Conflict of interest

The authors have none to declare.

Funding

This project was supported by Santé publique France, the French national public health agency, Saint-Maurice, France (Grant 9/25/2002–5 “réseau expérimental de surveillance des troubles musculo-squelettiques”) and the French National Research Program for Environmental and Occupational Health of Anses (Grant EST-2016/1/42).

None of the mentioned sources of funding had any role in the design, analysis or writing of this article.

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YR and NF participated to the design of the study. AN analyzed the data, performed the statistical analysis and wrote the manuscript. YR had full access to all of the data in the study and takes responsibility for the integrity of the data. SB, JB, NF, AAC, AD, BE and YR reviewed and commented on the final manuscript. All authors read and approved the final manuscript to be published.

Corresponding author

Correspondence to Aboubakari Nambiema.

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Each worker provided informed written consent to participate in this study, and the study received the approval of the French Advisory Committee on the Processing of Information in Health Research (“CCTIRS”) and the National Committee for Data Protection (“CNIL”).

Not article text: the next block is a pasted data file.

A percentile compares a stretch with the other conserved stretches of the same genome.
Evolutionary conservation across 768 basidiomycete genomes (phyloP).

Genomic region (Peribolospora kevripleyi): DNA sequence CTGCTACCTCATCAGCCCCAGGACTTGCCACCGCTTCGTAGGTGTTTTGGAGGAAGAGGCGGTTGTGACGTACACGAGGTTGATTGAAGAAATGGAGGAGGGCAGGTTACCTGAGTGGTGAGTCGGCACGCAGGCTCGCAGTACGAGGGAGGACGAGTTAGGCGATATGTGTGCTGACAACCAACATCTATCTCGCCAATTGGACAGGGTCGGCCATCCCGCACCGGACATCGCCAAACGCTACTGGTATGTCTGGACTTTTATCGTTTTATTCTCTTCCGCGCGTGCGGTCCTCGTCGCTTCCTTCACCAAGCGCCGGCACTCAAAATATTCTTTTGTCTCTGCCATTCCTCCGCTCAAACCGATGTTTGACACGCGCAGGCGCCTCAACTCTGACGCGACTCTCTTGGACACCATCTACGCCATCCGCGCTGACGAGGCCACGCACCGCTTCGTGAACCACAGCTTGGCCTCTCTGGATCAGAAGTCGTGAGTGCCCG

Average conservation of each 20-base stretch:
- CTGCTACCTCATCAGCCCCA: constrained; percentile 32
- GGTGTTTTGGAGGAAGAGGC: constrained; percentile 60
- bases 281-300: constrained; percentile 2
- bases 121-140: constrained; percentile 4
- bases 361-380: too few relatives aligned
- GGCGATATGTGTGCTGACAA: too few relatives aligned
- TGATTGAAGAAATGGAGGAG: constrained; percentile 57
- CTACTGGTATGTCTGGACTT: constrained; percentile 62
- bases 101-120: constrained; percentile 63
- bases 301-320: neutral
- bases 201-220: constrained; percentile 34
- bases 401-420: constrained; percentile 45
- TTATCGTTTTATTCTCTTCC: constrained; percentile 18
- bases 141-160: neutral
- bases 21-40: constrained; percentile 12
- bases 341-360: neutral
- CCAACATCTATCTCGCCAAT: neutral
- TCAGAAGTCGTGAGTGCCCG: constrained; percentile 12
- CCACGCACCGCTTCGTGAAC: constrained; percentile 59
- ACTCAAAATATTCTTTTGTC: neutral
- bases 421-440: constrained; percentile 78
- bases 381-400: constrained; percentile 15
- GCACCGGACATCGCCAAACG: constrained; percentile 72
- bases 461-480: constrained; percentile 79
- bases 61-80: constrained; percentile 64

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Nambiema, A., Bertrais, S., Bodin, J. et al. Proportion of upper extremity musculoskeletal disorders attributable to personal and occupational factors: results from the French Pays de la Loire study. BMC Public Health 20, 456 (2020). https://doi.org/10.1186/s12889-020-08548-1

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Keywords

  • Risk factors
  • Population attributable fraction
  • Upper extremity musculoskeletal disorders